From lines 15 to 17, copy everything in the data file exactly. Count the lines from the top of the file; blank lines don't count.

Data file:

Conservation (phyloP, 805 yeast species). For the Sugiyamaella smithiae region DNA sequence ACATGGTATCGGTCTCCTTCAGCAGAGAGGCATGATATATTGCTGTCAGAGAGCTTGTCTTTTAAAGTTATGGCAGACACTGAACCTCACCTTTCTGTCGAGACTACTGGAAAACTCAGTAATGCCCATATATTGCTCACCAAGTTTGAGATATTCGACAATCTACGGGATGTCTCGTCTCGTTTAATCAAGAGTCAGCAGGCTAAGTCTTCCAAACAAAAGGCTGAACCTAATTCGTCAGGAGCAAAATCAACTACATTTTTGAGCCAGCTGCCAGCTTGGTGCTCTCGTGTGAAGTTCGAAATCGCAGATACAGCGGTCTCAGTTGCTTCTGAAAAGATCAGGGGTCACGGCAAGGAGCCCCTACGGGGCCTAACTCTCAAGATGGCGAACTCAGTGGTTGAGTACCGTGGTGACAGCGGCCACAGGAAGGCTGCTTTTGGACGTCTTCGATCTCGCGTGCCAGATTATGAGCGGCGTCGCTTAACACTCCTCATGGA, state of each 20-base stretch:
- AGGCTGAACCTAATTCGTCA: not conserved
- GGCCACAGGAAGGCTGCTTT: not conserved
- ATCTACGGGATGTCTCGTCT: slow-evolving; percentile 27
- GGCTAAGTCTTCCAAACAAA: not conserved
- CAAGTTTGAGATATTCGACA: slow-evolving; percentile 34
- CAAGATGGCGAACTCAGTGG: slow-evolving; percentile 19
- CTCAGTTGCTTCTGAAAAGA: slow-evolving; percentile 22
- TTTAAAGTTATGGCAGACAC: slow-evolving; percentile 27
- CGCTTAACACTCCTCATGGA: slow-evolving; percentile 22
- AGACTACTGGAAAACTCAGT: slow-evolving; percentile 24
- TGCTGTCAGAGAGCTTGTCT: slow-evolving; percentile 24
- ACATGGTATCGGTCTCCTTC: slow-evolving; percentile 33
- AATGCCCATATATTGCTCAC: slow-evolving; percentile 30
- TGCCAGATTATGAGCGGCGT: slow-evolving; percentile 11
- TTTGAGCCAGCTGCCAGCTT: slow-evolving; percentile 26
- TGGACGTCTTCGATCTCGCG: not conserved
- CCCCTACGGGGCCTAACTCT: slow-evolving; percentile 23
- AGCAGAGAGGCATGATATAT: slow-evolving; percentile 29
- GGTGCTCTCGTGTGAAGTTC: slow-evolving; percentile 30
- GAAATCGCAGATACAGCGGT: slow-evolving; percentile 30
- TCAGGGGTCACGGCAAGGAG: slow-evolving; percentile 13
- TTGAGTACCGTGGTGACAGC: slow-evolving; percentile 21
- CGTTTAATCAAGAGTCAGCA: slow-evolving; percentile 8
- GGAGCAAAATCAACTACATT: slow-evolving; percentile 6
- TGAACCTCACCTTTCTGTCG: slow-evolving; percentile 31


- TGCCAGATTATGAGCGGCGT: slow-evolving; percentile 11
- TTTGAGCCAGCTGCCAGCTT: slow-evolving; percentile 26
- TGGACGTCTTCGATCTCGCG: not conserved